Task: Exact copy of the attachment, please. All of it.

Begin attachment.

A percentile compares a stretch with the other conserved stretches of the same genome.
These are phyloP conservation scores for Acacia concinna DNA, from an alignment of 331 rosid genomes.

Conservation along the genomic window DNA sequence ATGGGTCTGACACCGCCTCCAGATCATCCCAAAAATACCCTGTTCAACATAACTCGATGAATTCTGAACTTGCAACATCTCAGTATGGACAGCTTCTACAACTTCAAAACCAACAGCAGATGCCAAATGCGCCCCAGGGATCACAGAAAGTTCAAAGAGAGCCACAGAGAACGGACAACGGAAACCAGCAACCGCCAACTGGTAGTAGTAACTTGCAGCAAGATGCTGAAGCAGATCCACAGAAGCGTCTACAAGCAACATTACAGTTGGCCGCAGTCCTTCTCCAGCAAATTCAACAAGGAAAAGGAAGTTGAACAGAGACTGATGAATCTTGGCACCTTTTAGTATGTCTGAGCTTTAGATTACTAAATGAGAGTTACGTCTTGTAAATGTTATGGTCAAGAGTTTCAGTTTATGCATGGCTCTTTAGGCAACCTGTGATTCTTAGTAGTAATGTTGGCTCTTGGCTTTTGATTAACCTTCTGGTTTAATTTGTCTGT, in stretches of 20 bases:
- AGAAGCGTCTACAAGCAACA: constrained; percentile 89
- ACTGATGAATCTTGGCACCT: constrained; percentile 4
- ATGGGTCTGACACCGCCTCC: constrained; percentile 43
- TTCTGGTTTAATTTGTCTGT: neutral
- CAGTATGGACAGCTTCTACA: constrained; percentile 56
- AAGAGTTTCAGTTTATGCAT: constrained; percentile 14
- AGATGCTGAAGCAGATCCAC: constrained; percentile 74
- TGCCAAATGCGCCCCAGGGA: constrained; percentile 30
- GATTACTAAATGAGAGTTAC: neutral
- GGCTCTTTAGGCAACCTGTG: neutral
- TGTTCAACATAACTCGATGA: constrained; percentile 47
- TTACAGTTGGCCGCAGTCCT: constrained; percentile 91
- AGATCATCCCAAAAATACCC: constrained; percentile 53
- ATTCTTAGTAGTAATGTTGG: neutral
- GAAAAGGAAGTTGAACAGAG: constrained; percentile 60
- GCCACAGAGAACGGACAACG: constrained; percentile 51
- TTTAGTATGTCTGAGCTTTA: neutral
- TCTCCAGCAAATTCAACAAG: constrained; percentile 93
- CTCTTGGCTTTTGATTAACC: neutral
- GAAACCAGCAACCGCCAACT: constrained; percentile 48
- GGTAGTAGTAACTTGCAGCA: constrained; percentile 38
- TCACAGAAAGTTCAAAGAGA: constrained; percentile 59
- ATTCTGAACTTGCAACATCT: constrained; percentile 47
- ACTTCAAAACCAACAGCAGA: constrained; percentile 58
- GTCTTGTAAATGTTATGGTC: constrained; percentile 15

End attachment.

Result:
A percentile compares a stretch with the other conserved stretches of the same genome.
These are phyloP conservation scores for Acacia concinna DNA, from an alignment of 331 rosid genomes.

Conservation along the genomic window DNA sequence ATGGGTCTGACACCGCCTCCAGATCATCCCAAAAATACCCTGTTCAACATAACTCGATGAATTCTGAACTTGCAACATCTCAGTATGGACAGCTTCTACAACTTCAAAACCAACAGCAGATGCCAAATGCGCCCCAGGGATCACAGAAAGTTCAAAGAGAGCCACAGAGAACGGACAACGGAAACCAGCAACCGCCAACTGGTAGTAGTAACTTGCAGCAAGATGCTGAAGCAGATCCACAGAAGCGTCTACAAGCAACATTACAGTTGGCCGCAGTCCTTCTCCAGCAAATTCAACAAGGAAAAGGAAGTTGAACAGAGACTGATGAATCTTGGCACCTTTTAGTATGTCTGAGCTTTAGATTACTAAATGAGAGTTACGTCTTGTAAATGTTATGGTCAAGAGTTTCAGTTTATGCATGGCTCTTTAGGCAACCTGTGATTCTTAGTAGTAATGTTGGCTCTTGGCTTTTGATTAACCTTCTGGTTTAATTTGTCTGT, in stretches of 20 bases:
- AGAAGCGTCTACAAGCAACA: constrained; percentile 89
- ACTGATGAATCTTGGCACCT: constrained; percentile 4
- ATGGGTCTGACACCGCCTCC: constrained; percentile 43
- TTCTGGTTTAATTTGTCTGT: neutral
- CAGTATGGACAGCTTCTACA: constrained; percentile 56
- AAGAGTTTCAGTTTATGCAT: constrained; percentile 14
- AGATGCTGAAGCAGATCCAC: constrained; percentile 74
- TGCCAAATGCGCCCCAGGGA: constrained; percentile 30
- GATTACTAAATGAGAGTTAC: neutral
- GGCTCTTTAGGCAACCTGTG: neutral
- TGTTCAACATAACTCGATGA: constrained; percentile 47
- TTACAGTTGGCCGCAGTCCT: constrained; percentile 91
- AGATCATCCCAAAAATACCC: constrained; percentile 53
- ATTCTTAGTAGTAATGTTGG: neutral
- GAAAAGGAAGTTGAACAGAG: constrained; percentile 60
- GCCACAGAGAACGGACAACG: constrained; percentile 51
- TTTAGTATGTCTGAGCTTTA: neutral
- TCTCCAGCAAATTCAACAAG: constrained; percentile 93
- CTCTTGGCTTTTGATTAACC: neutral
- GAAACCAGCAACCGCCAACT: constrained; percentile 48
- GGTAGTAGTAACTTGCAGCA: constrained; percentile 38
- TCACAGAAAGTTCAAAGAGA: constrained; percentile 59
- ATTCTGAACTTGCAACATCT: constrained; percentile 47
- ACTTCAAAACCAACAGCAGA: constrained; percentile 58
- GTCTTGTAAATGTTATGGTC: constrained; percentile 15